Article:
Mystery Robin said...

And keep in mind that on the whole, Americans love Australia!

Chris Eldin said...

Author, Are you who I think you are?
;-)

If so, your writing rocks! I can't wait to see your book(s) on U.S. shelves!!!
:-)

Deirdre Mundy said...

Don't forget Margaret Mahy!!! (One of my childhood favorites, and she's still writing...)

I used to love Australian books as a kid.... the whole "Celebrating Christmas with a BBQ on the beach" thing was kid of trippy, though. =)

Anonymous said...

Have to make the comment - as an Australian - that the industry here isn't really in dire straits, they're just really picky about what goes to market.

So... the good news is, if you can make it here, you can probably make it anywhere.

The bad news is, it may be your story and/or your writing.

Blaming the market is always the easier option than doing a little self-examination of your work.

Trixie said...

A good book is a good book.

Virginia Lowe said...

In Melbourne we have a conference every two years on YA fiction, Reading Matters. This year, MT Anderson was visiting from America. In his opening speech he said that Australian imports make up 2% of the American market, but 20% of the winners/shortlisted for the Prinze Award for Young Adult Fiction. He said we are a significant force in the world of YA fiction.

Anica Lewis said...

Not only can it be fascinating to read books set in unfamiliar locales, but I would think that an Australian setting would have the same kind of nonthreateningly-familiar appeal for American readers that British ones do.

Anonymous said...

I'm late to this, but in case the querier comes back... I'm not a YA writer (I write commercial/women's fiction) but I am well and truly Australian, and my recently- published-in-Australia first novel, After The Fall, was subsequently picked up by a divine, superb US agent (Stephanie Abou at Foundry in NY) and then sold to OMG-I-still-can't-quite-believe-it US publisher Doubleday, who are bringing it out in hardback next year (June 2010). My novel is really quite Australian- characters meet at the Melbourne Cup and the Melbourne Museum, holiday on the Mornington Peninsula and in Gippsland, come from the Wimmera and obviously use Australian idiom. No-one seems to think that's going to be a problem, so I'm not going to argue with them. Hopefully a decent story is the main thing.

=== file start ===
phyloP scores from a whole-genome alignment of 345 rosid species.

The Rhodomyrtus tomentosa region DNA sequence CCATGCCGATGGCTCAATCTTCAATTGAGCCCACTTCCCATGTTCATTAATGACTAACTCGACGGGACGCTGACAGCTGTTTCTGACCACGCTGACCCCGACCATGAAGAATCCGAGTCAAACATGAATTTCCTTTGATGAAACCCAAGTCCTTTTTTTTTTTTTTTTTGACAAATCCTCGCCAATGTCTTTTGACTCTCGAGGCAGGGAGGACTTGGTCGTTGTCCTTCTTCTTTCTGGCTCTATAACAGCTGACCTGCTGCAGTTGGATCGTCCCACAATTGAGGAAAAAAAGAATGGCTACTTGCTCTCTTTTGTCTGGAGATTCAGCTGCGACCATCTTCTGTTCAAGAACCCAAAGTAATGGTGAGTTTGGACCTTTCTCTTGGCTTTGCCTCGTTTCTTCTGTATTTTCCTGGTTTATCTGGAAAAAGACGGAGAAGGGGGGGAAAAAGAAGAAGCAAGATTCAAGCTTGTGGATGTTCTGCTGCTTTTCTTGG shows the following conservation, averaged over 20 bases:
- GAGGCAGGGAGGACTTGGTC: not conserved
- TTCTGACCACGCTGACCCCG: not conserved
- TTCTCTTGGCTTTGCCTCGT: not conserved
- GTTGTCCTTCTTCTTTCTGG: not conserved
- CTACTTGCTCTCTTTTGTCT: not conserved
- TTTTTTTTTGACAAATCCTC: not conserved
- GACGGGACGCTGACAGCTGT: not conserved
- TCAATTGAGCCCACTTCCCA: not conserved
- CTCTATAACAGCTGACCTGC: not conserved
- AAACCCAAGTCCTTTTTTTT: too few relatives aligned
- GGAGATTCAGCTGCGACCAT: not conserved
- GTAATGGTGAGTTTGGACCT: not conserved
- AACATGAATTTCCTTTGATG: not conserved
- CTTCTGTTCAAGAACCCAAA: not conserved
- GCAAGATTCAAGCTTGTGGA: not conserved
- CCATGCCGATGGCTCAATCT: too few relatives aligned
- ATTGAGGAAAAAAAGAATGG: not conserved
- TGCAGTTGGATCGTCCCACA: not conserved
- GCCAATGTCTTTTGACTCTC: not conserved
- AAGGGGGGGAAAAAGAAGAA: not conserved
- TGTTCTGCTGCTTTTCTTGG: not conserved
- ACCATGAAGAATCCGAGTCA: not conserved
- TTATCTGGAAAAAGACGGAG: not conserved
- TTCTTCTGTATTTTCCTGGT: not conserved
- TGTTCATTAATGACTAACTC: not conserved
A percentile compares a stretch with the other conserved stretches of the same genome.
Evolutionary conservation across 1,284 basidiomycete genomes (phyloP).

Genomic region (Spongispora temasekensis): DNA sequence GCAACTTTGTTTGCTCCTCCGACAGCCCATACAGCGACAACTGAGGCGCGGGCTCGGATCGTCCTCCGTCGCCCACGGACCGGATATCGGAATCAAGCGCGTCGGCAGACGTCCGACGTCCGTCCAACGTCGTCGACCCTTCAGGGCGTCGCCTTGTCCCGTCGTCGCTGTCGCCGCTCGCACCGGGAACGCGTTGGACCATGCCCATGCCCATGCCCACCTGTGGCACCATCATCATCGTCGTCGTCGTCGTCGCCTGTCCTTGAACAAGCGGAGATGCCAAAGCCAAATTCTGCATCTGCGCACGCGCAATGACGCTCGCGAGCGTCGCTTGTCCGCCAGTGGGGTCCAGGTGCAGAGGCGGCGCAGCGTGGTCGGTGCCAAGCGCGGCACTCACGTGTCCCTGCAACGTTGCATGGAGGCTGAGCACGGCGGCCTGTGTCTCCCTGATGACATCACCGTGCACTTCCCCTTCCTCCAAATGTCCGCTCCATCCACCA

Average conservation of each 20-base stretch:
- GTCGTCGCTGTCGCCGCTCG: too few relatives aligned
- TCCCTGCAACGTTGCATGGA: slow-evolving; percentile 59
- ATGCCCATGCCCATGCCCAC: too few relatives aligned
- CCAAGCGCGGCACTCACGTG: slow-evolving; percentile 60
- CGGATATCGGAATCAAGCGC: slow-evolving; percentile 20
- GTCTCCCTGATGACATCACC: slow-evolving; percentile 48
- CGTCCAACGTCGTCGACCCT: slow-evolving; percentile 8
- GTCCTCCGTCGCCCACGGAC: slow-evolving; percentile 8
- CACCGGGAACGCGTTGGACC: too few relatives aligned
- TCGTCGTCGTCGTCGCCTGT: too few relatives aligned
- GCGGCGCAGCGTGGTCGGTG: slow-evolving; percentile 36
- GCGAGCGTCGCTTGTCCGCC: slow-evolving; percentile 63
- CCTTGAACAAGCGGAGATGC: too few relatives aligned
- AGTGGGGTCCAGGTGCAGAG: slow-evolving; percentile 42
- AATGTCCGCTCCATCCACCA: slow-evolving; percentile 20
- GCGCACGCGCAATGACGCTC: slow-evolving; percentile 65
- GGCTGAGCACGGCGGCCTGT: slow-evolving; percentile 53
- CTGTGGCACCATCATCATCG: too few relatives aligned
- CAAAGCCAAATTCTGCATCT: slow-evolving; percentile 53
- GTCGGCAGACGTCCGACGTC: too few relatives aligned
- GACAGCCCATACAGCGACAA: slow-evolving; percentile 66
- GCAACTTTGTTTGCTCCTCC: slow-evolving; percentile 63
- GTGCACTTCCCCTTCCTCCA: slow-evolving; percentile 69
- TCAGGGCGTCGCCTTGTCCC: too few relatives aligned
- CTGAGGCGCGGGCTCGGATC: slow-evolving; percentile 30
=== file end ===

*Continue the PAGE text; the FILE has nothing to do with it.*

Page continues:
My main hint is that my US agent was procured through my Australian one- obiously agents worldwide have contacts, and believe me, it was a heck of a lot easier to have my agent send her US contact an email suggesting she read the book than me have to try and get a US agent from scratch. I'm not sure, but it seems to me that that whole acquiring an agent process is easier in Australia than in the US... Oh, and Gary is dead right about the ITIN thing. A complete and utter PITA to acquire, but vital. Good luck!
Kylie Ladd

Anonymous said...

Oh, and in terms of the Australian publishing industry being in trouble, possibly the querier is referring to this:
http://www.theage.com.au/national/publishers-fight-cheap-books-20090714-dk61.html

It's certainly a worry for new/unpublished/yet to be established Australian writers.

KL

Anonymous said...

It's unfortunate but writers who are rejected here in Australia tend to think that only US agents and publishers will "recognise" their talent. I agree with the other Anonymous - take a good hard look at your writing first.
The YA and children's market here is very healthy right now. So don't blame the publishers.

Anonymous said...

Margaret Mahy is from New Zealand. Just sayin'.

Lilit Hotham said...

"Getting a book set in Australia published in the US would probably be easier than getting a book set in the US published in Australia - at least from my (limited) experience."

Ah crud... I knew this would become a problem for me. My novel falls into the latter category. Typical. Thanks for the reality check but I'll give it a whirl anyway! :)